Final Product What You'll Be Creating
In today’s Illustrator tutorial, I’m going to show you how I created a retro, psychedelic, funky, 70s inspired portrait using link art, bold colors and the handy Swirl Tool.
I’ve always admired the bright colors, delicate line art and psychedelic patterns of the work of Marleen Weijman aka WomanWithAGun. Although I’ve done line art myself in the past, I always wanted to create a bold colored piece myself. So today’s tutorial is influenced by these elements in Marleen’s work.
I’ve chosen my stock image and drawn some aviator style sunglasses in Photoshop. Once done I’ve saved the image and File > Placed it onto a New Document in Illustrator.
I’ve set up my layers as shown below, with the “BG” layer containing a large Rectangle (M) with a white fill covering the canvas, set to Opacity 50%.
Using the Pen Tool (P), create a white fill with a 4pt black stroke shape for the entire face and hand. You’ll want to overlap the shape on the hair line, so be generous on the placement. The next strokes are dividing the portrait into sections with a 2.5pt black stroke. Finally, use a 1pt black stroke to add fine lines.
For the sunglasses, I’ve used one Ellipse (L) shape and modified it with the Direct Selection Tool (A) to produce the shape of one lens. I’ve duplicated it and Object > Transform > Reflect > Horizontal, and then applied the below Appearance panel settings, with the Offset Path set to -3pt.
I’ve continued to draw in the rest of the sunglasses with a 1pt black stroke and a white fill.
Now to style the line art. The first step is using Profiles on the strokes. If you don’t have CS5, you can create these shapes to apply to lines from this tutorial.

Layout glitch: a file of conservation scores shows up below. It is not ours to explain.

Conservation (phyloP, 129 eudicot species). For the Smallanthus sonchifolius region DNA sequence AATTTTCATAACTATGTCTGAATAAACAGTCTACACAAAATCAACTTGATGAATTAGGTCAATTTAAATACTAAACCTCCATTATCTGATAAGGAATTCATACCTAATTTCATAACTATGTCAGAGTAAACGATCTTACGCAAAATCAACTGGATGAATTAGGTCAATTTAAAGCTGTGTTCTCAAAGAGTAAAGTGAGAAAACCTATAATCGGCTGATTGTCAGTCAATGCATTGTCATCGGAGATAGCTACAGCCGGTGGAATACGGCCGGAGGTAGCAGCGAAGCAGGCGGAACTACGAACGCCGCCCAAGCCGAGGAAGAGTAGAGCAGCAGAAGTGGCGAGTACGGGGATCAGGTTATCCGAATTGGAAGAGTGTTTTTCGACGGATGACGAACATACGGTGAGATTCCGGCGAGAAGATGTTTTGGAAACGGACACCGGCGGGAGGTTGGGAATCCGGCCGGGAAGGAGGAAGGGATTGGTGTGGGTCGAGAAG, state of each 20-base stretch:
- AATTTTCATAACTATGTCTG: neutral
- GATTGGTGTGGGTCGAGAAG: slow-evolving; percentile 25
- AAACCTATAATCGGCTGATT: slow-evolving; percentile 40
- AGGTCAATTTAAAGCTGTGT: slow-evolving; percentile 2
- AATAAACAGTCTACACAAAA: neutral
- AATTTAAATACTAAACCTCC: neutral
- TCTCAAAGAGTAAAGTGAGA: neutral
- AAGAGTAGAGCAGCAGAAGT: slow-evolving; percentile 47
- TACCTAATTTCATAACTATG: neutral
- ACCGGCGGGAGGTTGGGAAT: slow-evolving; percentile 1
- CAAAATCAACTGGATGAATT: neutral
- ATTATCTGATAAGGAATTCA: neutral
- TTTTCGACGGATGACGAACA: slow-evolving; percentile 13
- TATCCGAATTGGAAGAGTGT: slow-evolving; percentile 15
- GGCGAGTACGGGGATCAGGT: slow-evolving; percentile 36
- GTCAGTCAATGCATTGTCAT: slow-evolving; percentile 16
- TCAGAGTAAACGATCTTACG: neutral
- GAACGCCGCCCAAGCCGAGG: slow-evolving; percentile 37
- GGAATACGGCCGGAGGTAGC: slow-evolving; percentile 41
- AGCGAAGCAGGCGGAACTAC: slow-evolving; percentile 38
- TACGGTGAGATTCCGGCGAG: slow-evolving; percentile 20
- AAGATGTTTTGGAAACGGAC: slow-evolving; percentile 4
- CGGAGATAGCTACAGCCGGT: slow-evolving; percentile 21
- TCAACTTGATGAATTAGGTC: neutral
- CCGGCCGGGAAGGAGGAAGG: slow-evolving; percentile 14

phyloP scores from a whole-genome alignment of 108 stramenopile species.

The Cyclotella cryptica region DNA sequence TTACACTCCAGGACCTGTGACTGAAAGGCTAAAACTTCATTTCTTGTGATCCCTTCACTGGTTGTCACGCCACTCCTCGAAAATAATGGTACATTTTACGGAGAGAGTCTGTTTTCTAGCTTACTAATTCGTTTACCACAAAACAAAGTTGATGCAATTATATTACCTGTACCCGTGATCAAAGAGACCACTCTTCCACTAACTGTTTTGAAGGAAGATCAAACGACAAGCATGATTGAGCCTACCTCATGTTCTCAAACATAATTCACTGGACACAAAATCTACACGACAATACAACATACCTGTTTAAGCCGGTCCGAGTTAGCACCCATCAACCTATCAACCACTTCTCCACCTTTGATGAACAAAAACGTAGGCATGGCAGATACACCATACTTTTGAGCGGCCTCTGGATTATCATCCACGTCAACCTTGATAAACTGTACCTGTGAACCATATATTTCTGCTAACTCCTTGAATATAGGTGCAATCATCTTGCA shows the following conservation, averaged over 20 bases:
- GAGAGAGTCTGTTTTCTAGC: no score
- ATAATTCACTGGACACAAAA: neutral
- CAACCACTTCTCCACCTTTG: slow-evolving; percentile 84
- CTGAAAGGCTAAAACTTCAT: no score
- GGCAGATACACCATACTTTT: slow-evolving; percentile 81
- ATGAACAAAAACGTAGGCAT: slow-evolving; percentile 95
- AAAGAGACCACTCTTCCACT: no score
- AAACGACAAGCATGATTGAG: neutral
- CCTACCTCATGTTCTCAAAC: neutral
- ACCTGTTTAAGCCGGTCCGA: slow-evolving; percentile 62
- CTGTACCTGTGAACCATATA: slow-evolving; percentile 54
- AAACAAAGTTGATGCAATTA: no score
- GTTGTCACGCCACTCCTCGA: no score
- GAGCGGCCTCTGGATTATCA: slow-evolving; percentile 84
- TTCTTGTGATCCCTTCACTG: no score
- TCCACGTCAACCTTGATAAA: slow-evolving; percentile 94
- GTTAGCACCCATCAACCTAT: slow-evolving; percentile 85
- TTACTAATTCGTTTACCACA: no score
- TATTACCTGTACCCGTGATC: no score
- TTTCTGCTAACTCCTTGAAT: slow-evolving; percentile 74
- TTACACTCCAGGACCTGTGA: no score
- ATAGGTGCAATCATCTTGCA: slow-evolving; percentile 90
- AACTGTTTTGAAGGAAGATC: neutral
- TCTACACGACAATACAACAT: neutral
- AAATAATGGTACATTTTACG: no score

For open ended lines, such as around the nose, I’ve used Width Profile 1 for the tip of the nose and Width Profile 3 for the nostrils. I’d usually use Width Profile 1 on open ended lines, however in this case for the nostrils, I’ve used Width Profile 3. This is because using the former would produce an overall thinner line, which would make the nose less obvious.
For lines that are intersecting with each other, apply Width Profile 4.
There will be lines, such as the below with the little finger, where the line is too long to apply a Profile to without it looking overly distorted. To get around this, use the Width Tool (Shift + W) to reduce the width to 0pt at the end, and reduce the last point to 2.5pt or 1pt depending on the nature of the line.
The Width Tool (Shift + W) can also be used if you’ve got a continuous line for a shape and you want one portion of it to be slimmer than the rest. For the lips I’ve increased the width of the line on the lower lip as close to 2.5pt as I can.
Here I have my finished line art.
I’m going to create an art brush for the hair curls. It starts with using the Line Segment Tool (\) with Width Profile 1 assigned to it. Object > Expand the line and give it a 2.5pt black stroke and white fill.